SG: What are your 2022 goals?

Bassal: To grow and deliver top-tier performance – no-one cares about the brand’s mission if we generate bad returns. Equally, if we stay at our current level, despite an excellent performance, no-one will care either. My efforts have been on growing the assets because we aren’t on the radar screen of many investors, Sharia or otherwise.

SG: How does Shukr apply ESG principles in its investment selection?

Bassal: We work with the Swiss company RepRisk to evaluate companies we are considering. What I love about RepRisk is how they look at ESG investing – they look at what a company does rather than what it says. RepRisk looks at tens of thousands of publications in 23 languages daily, using artificial intelligence (AI) tools to flag, categorise and track a company’s coverage over an extended period.

SG: What is your competitive advantage?

Bassal: Our strategy – one we believe can generate top-tier performance and (make a) social impact achieved through charitable contributions (in line with recognising) the relationship between giving back to society and our performance. We demonstrate this by being successful, because then people will ask what Shukr is doing differently. Realising the value we bring through giving back, our success may encourage other companies to adopt a social impact component. That’s how you make a change – because people love to copy in the business world.

SG: How do you distribute the donations?

Bassal: This year, for the first time, we are giving clients the choice. Investors allocate donations across a set of pre-screened charities, ensuring the total equals 100%. (US-based charitable organisation) Charity Navigator helps us identify (worthy) organisations … it’s an independent source for evaluating charities, looking at size, impact and the amount allocated to donations versus administration spend.

The charities to which we donate are grouped under five causes – poverty, education, healthcare, environment and well-being – with many tying into the UN’s Sustainable Development Goals (SDG). Equally, many of the selected charities aren’t Islamic organisations – we need to positively impact society not just Muslims. We’re supposed to be a model for everyone.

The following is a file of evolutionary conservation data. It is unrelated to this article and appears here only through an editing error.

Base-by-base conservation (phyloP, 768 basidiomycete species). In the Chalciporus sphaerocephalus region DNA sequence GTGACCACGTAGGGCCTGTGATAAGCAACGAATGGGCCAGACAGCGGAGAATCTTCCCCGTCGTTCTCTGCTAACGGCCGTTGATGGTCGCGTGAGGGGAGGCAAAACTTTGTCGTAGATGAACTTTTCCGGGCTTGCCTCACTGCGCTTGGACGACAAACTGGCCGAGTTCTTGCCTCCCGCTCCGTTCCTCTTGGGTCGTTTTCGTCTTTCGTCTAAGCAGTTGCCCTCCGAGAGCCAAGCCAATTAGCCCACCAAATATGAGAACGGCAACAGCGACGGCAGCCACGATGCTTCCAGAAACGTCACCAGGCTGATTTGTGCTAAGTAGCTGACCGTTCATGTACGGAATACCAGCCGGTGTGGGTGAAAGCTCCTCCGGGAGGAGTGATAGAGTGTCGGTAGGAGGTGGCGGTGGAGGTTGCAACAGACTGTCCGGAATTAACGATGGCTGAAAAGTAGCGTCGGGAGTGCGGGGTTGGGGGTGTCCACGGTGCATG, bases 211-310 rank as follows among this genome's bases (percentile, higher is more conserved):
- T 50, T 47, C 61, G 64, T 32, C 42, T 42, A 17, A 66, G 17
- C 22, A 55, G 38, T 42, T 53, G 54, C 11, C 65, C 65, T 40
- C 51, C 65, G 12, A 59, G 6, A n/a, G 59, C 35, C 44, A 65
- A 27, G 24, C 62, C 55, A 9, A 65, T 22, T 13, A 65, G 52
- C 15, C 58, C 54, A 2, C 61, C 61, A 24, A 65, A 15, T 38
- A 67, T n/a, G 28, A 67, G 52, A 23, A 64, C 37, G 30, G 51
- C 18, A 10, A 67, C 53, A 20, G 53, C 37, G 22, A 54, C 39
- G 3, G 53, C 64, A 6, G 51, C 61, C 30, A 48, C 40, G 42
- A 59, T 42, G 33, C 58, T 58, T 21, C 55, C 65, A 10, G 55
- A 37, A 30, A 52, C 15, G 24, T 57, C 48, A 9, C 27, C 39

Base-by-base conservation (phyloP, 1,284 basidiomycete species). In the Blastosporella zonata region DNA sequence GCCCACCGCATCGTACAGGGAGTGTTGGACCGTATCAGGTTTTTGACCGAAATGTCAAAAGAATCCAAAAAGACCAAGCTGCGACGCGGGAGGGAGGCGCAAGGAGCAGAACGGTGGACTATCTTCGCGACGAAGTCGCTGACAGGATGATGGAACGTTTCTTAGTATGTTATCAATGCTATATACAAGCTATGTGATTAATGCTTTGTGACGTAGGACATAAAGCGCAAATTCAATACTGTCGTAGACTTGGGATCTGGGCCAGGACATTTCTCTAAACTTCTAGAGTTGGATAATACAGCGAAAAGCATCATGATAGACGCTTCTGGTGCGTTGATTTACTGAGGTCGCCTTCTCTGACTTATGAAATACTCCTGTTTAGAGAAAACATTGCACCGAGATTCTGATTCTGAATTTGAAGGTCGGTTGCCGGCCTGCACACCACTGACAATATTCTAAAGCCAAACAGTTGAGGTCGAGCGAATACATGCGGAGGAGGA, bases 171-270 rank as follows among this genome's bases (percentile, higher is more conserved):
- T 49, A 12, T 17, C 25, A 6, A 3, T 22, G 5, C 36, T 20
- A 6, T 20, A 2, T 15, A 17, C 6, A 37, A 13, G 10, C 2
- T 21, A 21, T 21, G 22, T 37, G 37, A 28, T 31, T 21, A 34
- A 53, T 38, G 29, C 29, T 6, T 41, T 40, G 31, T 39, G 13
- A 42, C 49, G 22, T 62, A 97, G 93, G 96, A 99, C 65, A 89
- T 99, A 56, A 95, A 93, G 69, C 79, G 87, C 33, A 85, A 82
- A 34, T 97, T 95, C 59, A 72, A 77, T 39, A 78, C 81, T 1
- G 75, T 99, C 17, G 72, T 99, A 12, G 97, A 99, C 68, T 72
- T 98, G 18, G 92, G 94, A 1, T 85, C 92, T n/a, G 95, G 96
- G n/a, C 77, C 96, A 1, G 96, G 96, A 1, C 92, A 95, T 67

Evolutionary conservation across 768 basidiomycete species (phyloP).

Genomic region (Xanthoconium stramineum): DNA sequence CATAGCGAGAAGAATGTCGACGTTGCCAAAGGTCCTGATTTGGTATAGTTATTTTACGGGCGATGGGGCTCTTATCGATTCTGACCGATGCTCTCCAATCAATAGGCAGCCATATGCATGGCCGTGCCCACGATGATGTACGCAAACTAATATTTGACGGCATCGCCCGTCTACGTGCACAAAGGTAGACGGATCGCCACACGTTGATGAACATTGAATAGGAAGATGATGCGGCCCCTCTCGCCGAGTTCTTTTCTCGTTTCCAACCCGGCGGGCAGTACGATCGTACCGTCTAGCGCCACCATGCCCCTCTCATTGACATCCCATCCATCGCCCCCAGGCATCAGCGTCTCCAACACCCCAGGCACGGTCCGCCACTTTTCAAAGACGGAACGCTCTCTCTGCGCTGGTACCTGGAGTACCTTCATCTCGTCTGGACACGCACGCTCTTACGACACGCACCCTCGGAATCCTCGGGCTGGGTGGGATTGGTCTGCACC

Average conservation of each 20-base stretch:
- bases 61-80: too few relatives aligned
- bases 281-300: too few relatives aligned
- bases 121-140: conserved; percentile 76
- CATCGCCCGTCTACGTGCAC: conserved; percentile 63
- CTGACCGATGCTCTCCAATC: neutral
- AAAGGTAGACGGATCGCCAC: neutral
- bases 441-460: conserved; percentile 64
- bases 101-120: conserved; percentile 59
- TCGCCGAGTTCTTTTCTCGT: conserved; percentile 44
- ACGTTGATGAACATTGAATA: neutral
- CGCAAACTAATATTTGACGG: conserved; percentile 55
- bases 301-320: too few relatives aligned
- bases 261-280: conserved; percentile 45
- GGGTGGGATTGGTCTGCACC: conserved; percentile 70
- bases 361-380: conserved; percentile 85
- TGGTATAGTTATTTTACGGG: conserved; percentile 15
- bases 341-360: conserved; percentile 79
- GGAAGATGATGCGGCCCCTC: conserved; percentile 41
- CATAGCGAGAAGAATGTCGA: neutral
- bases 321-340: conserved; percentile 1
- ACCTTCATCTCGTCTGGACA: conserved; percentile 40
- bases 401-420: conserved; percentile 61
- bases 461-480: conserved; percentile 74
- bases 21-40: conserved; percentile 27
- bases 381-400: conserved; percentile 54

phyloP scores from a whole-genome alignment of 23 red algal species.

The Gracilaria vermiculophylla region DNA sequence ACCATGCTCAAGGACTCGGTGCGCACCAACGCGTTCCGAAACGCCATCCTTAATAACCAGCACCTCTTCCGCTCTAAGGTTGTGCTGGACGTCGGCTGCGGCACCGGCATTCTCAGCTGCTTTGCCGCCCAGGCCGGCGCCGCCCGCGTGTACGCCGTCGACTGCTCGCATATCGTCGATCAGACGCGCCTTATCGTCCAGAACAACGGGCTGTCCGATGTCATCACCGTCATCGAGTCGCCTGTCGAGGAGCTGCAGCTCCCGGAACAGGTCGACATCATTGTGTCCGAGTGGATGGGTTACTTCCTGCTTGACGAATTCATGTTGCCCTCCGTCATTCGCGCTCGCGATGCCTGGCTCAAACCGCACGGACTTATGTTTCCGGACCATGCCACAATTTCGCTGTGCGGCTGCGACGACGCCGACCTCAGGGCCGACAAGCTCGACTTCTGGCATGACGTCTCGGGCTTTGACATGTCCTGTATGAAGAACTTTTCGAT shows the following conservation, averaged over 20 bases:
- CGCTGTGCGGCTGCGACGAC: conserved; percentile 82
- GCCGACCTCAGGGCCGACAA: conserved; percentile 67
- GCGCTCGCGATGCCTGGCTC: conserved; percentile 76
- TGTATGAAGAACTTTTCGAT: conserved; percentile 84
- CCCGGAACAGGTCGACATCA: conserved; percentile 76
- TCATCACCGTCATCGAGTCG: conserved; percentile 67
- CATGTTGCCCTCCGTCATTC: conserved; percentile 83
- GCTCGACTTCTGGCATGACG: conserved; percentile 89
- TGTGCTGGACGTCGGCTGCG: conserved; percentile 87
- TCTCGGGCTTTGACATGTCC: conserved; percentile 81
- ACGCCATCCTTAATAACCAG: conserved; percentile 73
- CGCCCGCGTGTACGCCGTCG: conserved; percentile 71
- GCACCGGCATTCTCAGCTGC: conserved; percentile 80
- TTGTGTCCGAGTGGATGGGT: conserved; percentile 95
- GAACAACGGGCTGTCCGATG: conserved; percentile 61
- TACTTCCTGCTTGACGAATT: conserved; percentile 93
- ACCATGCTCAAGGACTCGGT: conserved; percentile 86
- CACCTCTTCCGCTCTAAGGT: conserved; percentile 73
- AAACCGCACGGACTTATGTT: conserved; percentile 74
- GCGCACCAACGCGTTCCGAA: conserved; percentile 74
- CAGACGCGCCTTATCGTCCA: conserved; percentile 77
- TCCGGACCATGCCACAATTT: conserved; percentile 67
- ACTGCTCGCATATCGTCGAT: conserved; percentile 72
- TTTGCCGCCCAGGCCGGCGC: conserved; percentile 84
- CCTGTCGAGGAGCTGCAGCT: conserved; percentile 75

SG: Which industries do you consider the most advanced in the ESG realm?

Bassal: The more significant factor isn’t the industry, but the country. In having separate company reports disclosing their impact, Europe is the most advanced region in applying ESG standards. The US is pretty far behind, but catching up. (It) is more diversity-focused, reporting on issues like gender and racial inclusion.

The emerging markets are complicated. The more advanced companies will maybe have one page about ESG, but most emerging markets are nowhere near the levels of Europe or the US.

SG: What opportunities do you see for Islamic Finance in the near future?

Bassal: Being commodity-driven, both Southeast Asia and the Middle East heavily influence the Islamic finance industry, although innovative fintech companies are emerging from Europe and the US. We have a positive view on commodities for the foreseeable future and believe these regions will see significant cash inflows that will (boost) the Islamic finance industry.

Investors in this industry are still primarily Muslims who share a common values system. However, when talking to non-Muslim investors, we’ve found agreement about our approach. Remove the “Islamic” label from our work and I believe significant segments will want to invest and give back to society as we practice it.

Hence, if we can generate as good or better returns than what most investors are receiving, they will migrate to Shukr’s model simply because they care, not only about how they grow wealth, but the impact that growth has on the world.